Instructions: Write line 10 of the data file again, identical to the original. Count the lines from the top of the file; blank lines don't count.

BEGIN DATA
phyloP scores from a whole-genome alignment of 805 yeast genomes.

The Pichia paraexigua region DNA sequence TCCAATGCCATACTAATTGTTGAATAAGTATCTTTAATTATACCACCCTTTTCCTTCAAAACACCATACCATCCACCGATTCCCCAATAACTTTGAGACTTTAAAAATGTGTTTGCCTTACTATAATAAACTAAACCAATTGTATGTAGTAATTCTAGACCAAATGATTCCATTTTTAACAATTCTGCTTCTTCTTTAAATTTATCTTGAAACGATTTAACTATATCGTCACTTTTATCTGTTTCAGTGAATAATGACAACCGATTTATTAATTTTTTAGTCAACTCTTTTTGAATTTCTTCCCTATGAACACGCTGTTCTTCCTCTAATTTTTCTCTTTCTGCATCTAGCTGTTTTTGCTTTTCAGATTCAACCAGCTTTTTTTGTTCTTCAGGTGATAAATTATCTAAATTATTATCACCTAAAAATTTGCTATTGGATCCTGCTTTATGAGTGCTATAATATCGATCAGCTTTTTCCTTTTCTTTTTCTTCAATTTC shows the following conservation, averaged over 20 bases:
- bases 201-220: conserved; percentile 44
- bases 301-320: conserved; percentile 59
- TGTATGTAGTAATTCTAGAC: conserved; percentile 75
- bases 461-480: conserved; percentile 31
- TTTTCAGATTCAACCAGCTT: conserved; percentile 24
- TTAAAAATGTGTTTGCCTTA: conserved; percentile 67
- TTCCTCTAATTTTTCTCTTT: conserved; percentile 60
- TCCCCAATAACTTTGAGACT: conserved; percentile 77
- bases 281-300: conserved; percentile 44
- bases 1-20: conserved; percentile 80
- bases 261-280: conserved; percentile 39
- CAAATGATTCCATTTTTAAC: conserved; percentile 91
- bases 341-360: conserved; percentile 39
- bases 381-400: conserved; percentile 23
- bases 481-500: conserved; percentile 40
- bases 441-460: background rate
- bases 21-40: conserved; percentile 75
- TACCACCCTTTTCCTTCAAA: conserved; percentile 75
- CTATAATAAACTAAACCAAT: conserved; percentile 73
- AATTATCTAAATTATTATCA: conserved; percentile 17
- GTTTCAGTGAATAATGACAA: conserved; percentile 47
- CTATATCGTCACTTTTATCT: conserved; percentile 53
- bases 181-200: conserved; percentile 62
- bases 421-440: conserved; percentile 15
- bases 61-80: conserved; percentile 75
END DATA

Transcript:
- TCCCCAATAACTTTGAGACT: conserved; percentile 77